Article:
Robert Putnam defines social capital as “the connections among individuals and the social networks and the norms of reciprocity and trustworthiness that arise from them”.

This lack of social media network usage by educated people in Germany could result in a higher offline social capital relative to other countries, as people aren’t staring at their phones on social media all the time, instead they speak to each other in person more.

However, it could also result in a lower offline social capital, as people are less aware of what others are doing or where they are and it might be harder to communicate, schedule, and be updated on meetings or get togethers.

It has negative consequences for Germany’s online social capital, as educated people are communicating online through social media less than in other countries. This means less bridging (weak relationships) being turned into bonding (strong relationships), and less maintenance of strong bonds through social media.


The reason why other post-communist countries such as the Czech Republic (which has only roughly 30% of its social media users receivers of low or no education levels) aren’t generating similar social media statistics as Germany could be due to Germany’s more aging population and the many older, conservative right-wing Eastern Germans sticking to traditional forms of media and communication used before the emergence of social media and during the communist era. As mentioned by Van Hook, the post-communist ideologies of Eastern Germany have been conflicting with the Western, more liberal capitalist ideologies of the West.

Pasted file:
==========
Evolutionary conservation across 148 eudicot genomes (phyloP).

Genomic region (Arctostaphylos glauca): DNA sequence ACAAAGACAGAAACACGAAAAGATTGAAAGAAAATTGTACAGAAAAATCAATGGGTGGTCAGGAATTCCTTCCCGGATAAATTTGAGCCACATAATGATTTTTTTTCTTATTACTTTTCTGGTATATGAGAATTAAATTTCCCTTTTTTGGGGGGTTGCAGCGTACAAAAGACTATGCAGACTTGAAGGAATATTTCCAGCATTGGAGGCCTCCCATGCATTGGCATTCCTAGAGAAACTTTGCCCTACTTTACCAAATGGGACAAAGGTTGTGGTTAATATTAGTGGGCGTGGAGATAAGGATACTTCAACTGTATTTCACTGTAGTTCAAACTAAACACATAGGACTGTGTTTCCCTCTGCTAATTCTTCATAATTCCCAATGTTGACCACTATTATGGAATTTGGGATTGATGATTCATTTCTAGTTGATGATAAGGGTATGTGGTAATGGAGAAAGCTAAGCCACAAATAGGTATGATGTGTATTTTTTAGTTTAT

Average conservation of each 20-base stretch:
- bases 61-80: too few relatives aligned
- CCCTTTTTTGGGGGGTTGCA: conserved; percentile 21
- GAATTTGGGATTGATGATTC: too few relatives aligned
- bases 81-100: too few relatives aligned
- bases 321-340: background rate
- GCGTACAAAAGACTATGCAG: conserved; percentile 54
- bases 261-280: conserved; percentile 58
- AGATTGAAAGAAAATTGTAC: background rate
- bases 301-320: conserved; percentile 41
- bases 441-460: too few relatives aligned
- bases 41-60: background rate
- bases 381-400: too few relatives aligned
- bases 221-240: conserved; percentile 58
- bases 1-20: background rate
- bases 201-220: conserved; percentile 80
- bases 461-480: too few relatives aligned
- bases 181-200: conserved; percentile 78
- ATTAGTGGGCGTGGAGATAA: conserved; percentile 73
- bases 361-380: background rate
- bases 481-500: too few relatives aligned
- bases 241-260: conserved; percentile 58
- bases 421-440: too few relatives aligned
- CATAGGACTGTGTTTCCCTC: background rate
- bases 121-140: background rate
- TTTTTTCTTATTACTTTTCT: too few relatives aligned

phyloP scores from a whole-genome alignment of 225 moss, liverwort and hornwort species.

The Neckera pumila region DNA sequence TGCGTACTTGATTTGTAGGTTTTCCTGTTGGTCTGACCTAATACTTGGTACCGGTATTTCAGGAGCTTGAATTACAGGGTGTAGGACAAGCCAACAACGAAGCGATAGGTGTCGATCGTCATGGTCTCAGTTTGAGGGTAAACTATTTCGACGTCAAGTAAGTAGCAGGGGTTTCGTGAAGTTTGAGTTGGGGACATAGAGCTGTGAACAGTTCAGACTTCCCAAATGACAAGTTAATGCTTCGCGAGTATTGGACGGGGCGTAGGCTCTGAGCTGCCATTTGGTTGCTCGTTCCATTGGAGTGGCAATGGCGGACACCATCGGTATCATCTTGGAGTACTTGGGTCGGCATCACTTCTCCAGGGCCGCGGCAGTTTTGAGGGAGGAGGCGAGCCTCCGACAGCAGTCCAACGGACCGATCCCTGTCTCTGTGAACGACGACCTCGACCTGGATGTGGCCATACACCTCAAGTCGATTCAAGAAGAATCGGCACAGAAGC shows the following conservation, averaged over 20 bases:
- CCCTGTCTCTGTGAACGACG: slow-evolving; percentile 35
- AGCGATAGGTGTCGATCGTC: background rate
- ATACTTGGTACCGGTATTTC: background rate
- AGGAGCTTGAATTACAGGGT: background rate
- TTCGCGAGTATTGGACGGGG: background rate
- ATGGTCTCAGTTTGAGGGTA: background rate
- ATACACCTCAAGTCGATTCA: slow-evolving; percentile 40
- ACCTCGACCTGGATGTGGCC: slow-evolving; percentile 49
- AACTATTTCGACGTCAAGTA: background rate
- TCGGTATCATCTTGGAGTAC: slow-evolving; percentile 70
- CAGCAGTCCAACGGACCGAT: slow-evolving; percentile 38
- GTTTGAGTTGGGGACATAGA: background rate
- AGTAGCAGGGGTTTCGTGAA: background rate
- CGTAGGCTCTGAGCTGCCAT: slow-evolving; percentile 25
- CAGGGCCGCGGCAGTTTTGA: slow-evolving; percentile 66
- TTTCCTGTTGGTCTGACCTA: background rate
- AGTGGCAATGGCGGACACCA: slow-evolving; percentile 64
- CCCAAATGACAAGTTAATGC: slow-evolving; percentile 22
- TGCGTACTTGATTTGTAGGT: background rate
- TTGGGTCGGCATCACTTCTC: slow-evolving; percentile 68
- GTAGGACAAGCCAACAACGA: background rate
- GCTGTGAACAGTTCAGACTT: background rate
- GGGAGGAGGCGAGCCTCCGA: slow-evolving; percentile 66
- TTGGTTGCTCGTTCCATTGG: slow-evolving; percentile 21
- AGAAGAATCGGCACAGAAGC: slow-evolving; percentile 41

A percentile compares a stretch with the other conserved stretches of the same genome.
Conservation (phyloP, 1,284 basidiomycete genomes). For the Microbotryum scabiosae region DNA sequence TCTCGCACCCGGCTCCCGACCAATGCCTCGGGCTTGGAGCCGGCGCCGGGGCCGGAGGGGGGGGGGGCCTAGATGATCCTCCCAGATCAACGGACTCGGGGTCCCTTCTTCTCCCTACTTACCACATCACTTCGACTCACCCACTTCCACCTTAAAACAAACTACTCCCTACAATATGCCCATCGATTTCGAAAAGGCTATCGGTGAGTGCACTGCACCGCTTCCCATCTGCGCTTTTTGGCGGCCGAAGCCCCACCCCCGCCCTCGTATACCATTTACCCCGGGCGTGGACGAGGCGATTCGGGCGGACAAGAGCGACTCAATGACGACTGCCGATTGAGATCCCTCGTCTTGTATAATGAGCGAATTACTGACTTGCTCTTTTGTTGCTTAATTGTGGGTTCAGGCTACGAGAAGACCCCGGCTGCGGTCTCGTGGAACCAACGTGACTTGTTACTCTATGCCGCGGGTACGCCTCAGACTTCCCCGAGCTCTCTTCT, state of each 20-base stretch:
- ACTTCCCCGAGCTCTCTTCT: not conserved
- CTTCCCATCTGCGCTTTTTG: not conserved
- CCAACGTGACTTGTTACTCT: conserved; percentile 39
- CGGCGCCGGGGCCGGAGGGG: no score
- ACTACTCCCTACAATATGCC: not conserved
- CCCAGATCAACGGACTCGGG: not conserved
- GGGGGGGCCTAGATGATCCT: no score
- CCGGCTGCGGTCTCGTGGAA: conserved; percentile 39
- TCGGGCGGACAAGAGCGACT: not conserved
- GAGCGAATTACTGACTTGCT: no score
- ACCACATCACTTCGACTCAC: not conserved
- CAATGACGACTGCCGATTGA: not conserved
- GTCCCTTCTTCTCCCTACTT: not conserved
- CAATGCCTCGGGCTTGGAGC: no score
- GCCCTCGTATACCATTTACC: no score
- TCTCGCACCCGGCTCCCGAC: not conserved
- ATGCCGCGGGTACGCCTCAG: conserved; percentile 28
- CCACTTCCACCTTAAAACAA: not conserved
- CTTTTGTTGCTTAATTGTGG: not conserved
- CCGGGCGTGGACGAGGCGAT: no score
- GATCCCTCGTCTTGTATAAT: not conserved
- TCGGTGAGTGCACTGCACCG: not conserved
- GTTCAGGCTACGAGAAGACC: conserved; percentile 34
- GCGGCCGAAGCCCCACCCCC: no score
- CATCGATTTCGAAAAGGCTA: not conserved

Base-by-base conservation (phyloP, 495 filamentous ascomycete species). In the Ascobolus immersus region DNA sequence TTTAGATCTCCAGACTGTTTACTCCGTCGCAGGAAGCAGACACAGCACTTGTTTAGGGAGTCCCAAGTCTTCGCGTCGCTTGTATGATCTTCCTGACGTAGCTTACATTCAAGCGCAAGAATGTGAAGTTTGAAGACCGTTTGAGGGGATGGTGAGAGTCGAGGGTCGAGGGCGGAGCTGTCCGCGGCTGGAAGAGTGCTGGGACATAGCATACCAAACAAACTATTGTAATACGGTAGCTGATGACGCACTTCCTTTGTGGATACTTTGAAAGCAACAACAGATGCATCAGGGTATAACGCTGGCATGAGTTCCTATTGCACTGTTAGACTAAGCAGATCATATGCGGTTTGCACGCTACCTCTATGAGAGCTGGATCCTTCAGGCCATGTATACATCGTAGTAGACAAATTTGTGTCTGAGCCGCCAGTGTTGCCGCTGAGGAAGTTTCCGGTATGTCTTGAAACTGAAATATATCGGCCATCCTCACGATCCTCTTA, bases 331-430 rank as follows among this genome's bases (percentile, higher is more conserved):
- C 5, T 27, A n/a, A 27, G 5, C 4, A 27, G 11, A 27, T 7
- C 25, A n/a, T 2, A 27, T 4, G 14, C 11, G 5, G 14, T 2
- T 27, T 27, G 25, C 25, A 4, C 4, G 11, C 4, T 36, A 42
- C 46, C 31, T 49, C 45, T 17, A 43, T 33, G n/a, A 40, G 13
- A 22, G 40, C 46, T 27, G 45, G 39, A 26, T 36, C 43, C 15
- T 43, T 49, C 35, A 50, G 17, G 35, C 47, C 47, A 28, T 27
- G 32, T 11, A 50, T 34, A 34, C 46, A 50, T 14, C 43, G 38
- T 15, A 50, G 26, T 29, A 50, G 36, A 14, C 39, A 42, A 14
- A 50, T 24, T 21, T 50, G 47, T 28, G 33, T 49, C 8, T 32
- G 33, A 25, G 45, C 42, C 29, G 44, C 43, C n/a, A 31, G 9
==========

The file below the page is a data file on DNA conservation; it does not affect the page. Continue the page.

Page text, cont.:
I find this fascinating because it exemplifies the immense impact of communism on a society. Today, 27 years after the abolishment of the Berlin Wall, the socialist mindset instilled by the GDR’s communist rule is still present and affecting many people in Eastern Germany.

Also, social media is a lot more popular among younger audiences and generations in general. Hence, Germany, with the second oldest population in the world, consists of older people who aren’t as attracted to social media as the people in younger societies who are more eager to sign up for and be engaged in social media.

Featured Image Courtesy of Shivang Bajaj




One thought on “Majority of educated people in Germany refrain from using social media

  1. I found this to be a really interesting post. I like how you broke this post down into smaller sections and incorporated information you learned in another class. It is very clear and overall easy to understand.However, I am wondering what exactly the qualifications are for being “well educated.” I do not necessarily think having a high formal or college education means being well educated since some colleges and professors are much better than others. I consider someone who is well educated to be aware of all sides of an issue, and some colleges and professors may be biased in their teaching. In those cases, some students may come away not very well educated, and that may change the contents of the graph.